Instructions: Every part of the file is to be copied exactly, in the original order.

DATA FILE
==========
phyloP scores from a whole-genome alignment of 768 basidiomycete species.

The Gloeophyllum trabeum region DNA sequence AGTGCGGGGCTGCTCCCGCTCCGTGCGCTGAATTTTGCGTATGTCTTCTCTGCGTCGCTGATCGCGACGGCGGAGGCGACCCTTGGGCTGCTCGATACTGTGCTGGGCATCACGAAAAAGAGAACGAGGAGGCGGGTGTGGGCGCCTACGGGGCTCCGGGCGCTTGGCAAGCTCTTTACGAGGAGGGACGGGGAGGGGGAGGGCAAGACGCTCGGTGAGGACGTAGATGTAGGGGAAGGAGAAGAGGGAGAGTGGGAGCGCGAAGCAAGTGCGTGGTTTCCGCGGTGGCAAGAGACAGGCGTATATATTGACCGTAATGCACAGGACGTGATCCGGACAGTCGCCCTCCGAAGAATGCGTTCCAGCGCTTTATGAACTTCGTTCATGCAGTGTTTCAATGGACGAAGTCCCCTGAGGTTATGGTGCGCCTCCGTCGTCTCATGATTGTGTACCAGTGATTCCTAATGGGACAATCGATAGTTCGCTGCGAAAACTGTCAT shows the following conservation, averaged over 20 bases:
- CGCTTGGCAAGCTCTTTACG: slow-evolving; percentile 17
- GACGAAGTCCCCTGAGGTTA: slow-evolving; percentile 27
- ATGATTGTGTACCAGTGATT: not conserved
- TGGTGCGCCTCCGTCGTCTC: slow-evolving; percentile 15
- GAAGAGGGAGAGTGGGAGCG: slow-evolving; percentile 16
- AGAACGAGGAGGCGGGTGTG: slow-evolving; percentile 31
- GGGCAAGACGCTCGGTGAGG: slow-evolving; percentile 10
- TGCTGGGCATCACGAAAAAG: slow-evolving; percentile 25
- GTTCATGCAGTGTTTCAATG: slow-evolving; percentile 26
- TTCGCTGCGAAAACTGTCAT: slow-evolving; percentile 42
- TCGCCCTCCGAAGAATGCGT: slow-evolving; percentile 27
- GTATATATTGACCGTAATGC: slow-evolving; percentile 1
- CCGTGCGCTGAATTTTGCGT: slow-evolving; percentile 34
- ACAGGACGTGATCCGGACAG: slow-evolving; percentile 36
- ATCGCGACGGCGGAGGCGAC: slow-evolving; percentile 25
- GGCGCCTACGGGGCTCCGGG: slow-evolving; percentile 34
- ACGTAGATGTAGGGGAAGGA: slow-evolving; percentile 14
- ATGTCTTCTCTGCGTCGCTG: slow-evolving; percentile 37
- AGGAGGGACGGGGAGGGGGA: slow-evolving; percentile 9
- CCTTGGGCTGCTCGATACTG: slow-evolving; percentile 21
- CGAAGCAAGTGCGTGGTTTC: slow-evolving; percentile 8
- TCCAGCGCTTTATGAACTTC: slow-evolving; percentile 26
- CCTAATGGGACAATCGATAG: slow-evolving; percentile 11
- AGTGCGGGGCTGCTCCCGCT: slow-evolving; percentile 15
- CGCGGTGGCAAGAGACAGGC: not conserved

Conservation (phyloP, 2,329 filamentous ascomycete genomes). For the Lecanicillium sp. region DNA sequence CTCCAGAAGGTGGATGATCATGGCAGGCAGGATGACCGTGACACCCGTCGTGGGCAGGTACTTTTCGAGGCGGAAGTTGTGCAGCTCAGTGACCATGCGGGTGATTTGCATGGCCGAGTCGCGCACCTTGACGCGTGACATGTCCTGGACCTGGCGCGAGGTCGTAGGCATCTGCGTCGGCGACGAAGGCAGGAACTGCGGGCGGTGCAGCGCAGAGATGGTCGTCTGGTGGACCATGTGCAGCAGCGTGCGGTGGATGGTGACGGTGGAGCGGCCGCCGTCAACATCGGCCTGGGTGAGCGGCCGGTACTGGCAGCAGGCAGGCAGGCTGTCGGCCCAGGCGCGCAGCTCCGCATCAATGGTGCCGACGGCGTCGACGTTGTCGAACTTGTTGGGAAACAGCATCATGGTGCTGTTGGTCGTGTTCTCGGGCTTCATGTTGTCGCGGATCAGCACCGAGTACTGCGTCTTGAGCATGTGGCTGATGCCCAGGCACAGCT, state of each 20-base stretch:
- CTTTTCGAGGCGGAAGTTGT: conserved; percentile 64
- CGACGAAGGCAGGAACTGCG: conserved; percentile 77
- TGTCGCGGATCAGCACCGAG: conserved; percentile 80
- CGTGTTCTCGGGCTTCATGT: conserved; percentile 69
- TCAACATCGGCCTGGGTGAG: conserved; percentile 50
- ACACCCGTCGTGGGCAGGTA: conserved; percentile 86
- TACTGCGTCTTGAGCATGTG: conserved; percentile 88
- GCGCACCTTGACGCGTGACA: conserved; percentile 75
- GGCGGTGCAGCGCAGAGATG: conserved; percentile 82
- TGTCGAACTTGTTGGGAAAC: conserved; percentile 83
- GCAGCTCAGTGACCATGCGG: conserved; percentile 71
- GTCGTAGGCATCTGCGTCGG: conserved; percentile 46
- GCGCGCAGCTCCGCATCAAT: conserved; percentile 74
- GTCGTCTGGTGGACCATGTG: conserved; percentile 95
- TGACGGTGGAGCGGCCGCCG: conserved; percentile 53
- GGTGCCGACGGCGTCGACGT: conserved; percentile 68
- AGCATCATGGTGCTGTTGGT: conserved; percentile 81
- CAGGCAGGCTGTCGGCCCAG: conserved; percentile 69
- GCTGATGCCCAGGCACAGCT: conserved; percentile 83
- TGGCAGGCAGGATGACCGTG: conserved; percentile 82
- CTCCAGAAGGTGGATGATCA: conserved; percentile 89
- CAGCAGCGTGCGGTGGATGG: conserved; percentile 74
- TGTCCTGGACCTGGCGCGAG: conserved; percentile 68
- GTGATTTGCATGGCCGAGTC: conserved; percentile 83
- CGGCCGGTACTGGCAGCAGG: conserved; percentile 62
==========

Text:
phyloP scores from a whole-genome alignment of 768 basidiomycete species.

The Gloeophyllum trabeum region DNA sequence AGTGCGGGGCTGCTCCCGCTCCGTGCGCTGAATTTTGCGTATGTCTTCTCTGCGTCGCTGATCGCGACGGCGGAGGCGACCCTTGGGCTGCTCGATACTGTGCTGGGCATCACGAAAAAGAGAACGAGGAGGCGGGTGTGGGCGCCTACGGGGCTCCGGGCGCTTGGCAAGCTCTTTACGAGGAGGGACGGGGAGGGGGAGGGCAAGACGCTCGGTGAGGACGTAGATGTAGGGGAAGGAGAAGAGGGAGAGTGGGAGCGCGAAGCAAGTGCGTGGTTTCCGCGGTGGCAAGAGACAGGCGTATATATTGACCGTAATGCACAGGACGTGATCCGGACAGTCGCCCTCCGAAGAATGCGTTCCAGCGCTTTATGAACTTCGTTCATGCAGTGTTTCAATGGACGAAGTCCCCTGAGGTTATGGTGCGCCTCCGTCGTCTCATGATTGTGTACCAGTGATTCCTAATGGGACAATCGATAGTTCGCTGCGAAAACTGTCAT shows the following conservation, averaged over 20 bases:
- CGCTTGGCAAGCTCTTTACG: slow-evolving; percentile 17
- GACGAAGTCCCCTGAGGTTA: slow-evolving; percentile 27
- ATGATTGTGTACCAGTGATT: not conserved
- TGGTGCGCCTCCGTCGTCTC: slow-evolving; percentile 15
- GAAGAGGGAGAGTGGGAGCG: slow-evolving; percentile 16
- AGAACGAGGAGGCGGGTGTG: slow-evolving; percentile 31
- GGGCAAGACGCTCGGTGAGG: slow-evolving; percentile 10
- TGCTGGGCATCACGAAAAAG: slow-evolving; percentile 25
- GTTCATGCAGTGTTTCAATG: slow-evolving; percentile 26
- TTCGCTGCGAAAACTGTCAT: slow-evolving; percentile 42
- TCGCCCTCCGAAGAATGCGT: slow-evolving; percentile 27
- GTATATATTGACCGTAATGC: slow-evolving; percentile 1
- CCGTGCGCTGAATTTTGCGT: slow-evolving; percentile 34
- ACAGGACGTGATCCGGACAG: slow-evolving; percentile 36
- ATCGCGACGGCGGAGGCGAC: slow-evolving; percentile 25
- GGCGCCTACGGGGCTCCGGG: slow-evolving; percentile 34
- ACGTAGATGTAGGGGAAGGA: slow-evolving; percentile 14
- ATGTCTTCTCTGCGTCGCTG: slow-evolving; percentile 37
- AGGAGGGACGGGGAGGGGGA: slow-evolving; percentile 9
- CCTTGGGCTGCTCGATACTG: slow-evolving; percentile 21
- CGAAGCAAGTGCGTGGTTTC: slow-evolving; percentile 8
- TCCAGCGCTTTATGAACTTC: slow-evolving; percentile 26
- CCTAATGGGACAATCGATAG: slow-evolving; percentile 11
- AGTGCGGGGCTGCTCCCGCT: slow-evolving; percentile 15
- CGCGGTGGCAAGAGACAGGC: not conserved

Conservation (phyloP, 2,329 filamentous ascomycete genomes). For the Lecanicillium sp. region DNA sequence CTCCAGAAGGTGGATGATCATGGCAGGCAGGATGACCGTGACACCCGTCGTGGGCAGGTACTTTTCGAGGCGGAAGTTGTGCAGCTCAGTGACCATGCGGGTGATTTGCATGGCCGAGTCGCGCACCTTGACGCGTGACATGTCCTGGACCTGGCGCGAGGTCGTAGGCATCTGCGTCGGCGACGAAGGCAGGAACTGCGGGCGGTGCAGCGCAGAGATGGTCGTCTGGTGGACCATGTGCAGCAGCGTGCGGTGGATGGTGACGGTGGAGCGGCCGCCGTCAACATCGGCCTGGGTGAGCGGCCGGTACTGGCAGCAGGCAGGCAGGCTGTCGGCCCAGGCGCGCAGCTCCGCATCAATGGTGCCGACGGCGTCGACGTTGTCGAACTTGTTGGGAAACAGCATCATGGTGCTGTTGGTCGTGTTCTCGGGCTTCATGTTGTCGCGGATCAGCACCGAGTACTGCGTCTTGAGCATGTGGCTGATGCCCAGGCACAGCT, state of each 20-base stretch:
- CTTTTCGAGGCGGAAGTTGT: conserved; percentile 64
- CGACGAAGGCAGGAACTGCG: conserved; percentile 77
- TGTCGCGGATCAGCACCGAG: conserved; percentile 80
- CGTGTTCTCGGGCTTCATGT: conserved; percentile 69
- TCAACATCGGCCTGGGTGAG: conserved; percentile 50
- ACACCCGTCGTGGGCAGGTA: conserved; percentile 86
- TACTGCGTCTTGAGCATGTG: conserved; percentile 88
- GCGCACCTTGACGCGTGACA: conserved; percentile 75
- GGCGGTGCAGCGCAGAGATG: conserved; percentile 82
- TGTCGAACTTGTTGGGAAAC: conserved; percentile 83
- GCAGCTCAGTGACCATGCGG: conserved; percentile 71
- GTCGTAGGCATCTGCGTCGG: conserved; percentile 46
- GCGCGCAGCTCCGCATCAAT: conserved; percentile 74
- GTCGTCTGGTGGACCATGTG: conserved; percentile 95
- TGACGGTGGAGCGGCCGCCG: conserved; percentile 53
- GGTGCCGACGGCGTCGACGT: conserved; percentile 68
- AGCATCATGGTGCTGTTGGT: conserved; percentile 81
- CAGGCAGGCTGTCGGCCCAG: conserved; percentile 69
- GCTGATGCCCAGGCACAGCT: conserved; percentile 83
- TGGCAGGCAGGATGACCGTG: conserved; percentile 82
- CTCCAGAAGGTGGATGATCA: conserved; percentile 89
- CAGCAGCGTGCGGTGGATGG: conserved; percentile 74
- TGTCCTGGACCTGGCGCGAG: conserved; percentile 68
- GTGATTTGCATGGCCGAGTC: conserved; percentile 83
- CGGCCGGTACTGGCAGCAGG: conserved; percentile 62